We came prepared to get sunburned, but instead we were rain-kissed. On Sunday, beloved local legends Lynyrd Skynyrd played their final Northeast Florida show at TIAA Bank Field. As bittersweet a final act surely must be, the festival was all hog, no hooves; it was a rock concert—not a eulogy.
Fans in as much red-white-and-blue and Skynyrd gear as could surely exist in one place came pouring in for the 3 p.m. start, when The Marshall Tucker Band took the stage. Theirs was the first of several bucket list acts on the itinerary; fans were already singing along as we took our seats. Alas, the relatively short set was called for weather a few songs in, just after they played “Night’s Magic.”
Seconds later, the sky opened up and people scrambled to take cover. Never have so many cowboy boots clambered down those stadium steps—not even when the Jags play the Texans.
After about 30 minutes of brew-haha and some of the finest people watching this side of the Atlantic, the storm passed and longtime Skynyrd openers Blackberry Smoke began. Not having heard of them before last week, and then only for a few in-house snarky comments about ignored interview requests, the quality of their quintessential Southern rock sound and look was a surprising gift.
When next-up Charlie Daniels Band came out in full regalia—CD himself in white cowboy hat, red Western shirt, and plate-sized belt buckle—it felt like we’d been transported to another, probably better, era. Visions of my wood-paneled childhood kitchen where my parents would dance and sing under the light of a single, yellow bulb flashed through my mind when the band played “Wooly Swamp,” one of my all-time CDB faves, followed soon thereafter by another classic, “Long-Haired Country Boy.” The show wouldn’t have been complete without “The Devil Went Down to Georgia,” and that 81-year-old master fiddler gave the crowd our due. Best that’s ever been.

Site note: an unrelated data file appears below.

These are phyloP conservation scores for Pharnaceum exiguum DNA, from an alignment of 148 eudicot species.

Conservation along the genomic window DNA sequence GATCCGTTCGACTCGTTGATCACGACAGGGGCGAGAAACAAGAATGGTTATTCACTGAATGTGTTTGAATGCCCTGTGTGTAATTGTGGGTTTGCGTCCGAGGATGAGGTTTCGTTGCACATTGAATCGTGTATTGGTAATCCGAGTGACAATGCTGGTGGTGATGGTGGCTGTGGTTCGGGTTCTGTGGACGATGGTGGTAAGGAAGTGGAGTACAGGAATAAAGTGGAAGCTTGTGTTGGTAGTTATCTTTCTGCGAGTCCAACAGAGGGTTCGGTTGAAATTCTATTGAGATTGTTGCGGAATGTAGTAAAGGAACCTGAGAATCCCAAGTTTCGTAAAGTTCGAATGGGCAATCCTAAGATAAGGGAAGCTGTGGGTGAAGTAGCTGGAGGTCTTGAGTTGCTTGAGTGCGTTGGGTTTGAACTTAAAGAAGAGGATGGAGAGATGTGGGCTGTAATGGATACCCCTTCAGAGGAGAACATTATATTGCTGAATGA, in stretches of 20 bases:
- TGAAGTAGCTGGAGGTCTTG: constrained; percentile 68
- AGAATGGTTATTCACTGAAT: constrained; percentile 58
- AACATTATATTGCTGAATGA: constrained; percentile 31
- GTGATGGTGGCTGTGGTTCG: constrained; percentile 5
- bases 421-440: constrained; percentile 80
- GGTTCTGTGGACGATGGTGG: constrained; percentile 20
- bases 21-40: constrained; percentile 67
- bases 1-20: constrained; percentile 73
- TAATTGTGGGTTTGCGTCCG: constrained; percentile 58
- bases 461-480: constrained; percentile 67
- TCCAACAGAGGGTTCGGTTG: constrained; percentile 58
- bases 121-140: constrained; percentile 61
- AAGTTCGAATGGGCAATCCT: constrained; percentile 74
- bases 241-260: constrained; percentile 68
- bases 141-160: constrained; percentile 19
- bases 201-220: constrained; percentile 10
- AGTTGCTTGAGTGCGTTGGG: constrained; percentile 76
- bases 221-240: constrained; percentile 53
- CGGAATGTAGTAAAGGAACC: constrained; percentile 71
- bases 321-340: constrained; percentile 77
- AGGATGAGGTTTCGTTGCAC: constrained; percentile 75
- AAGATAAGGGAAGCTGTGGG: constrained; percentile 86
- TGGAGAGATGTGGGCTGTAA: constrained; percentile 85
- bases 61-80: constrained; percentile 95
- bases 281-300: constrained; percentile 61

The earlier downpour had spooked some of us into fearing the show might be canceled, but after the CDB set, it was starting to feel like the unseasonably perfect weather would hold for the rest of the night.
Jason Aldean came on next and got all the country cuties out of their seats. Aldean’s was a slightly surprising name on the lineup, but he made an excellent, savvy addition. It was clear plenty of folks had come to see him. Aldean belted out some of his large collection of hits, including “Big Green Tractor,” “Flyover States,” and “Any Ol’ Barstool.” The vibe was a tinge subdued until, with the sun peeking out just in time to sink over the horizon, he cranked it up with “My Kinda Party.” A truly seasoned performer like everyone on the tour, his 13 years on the national stage make him the touring baby of the bunch. Aldean played to the crowd with that mix of finesse, twang and rebelliousness that characterizes good Southern music.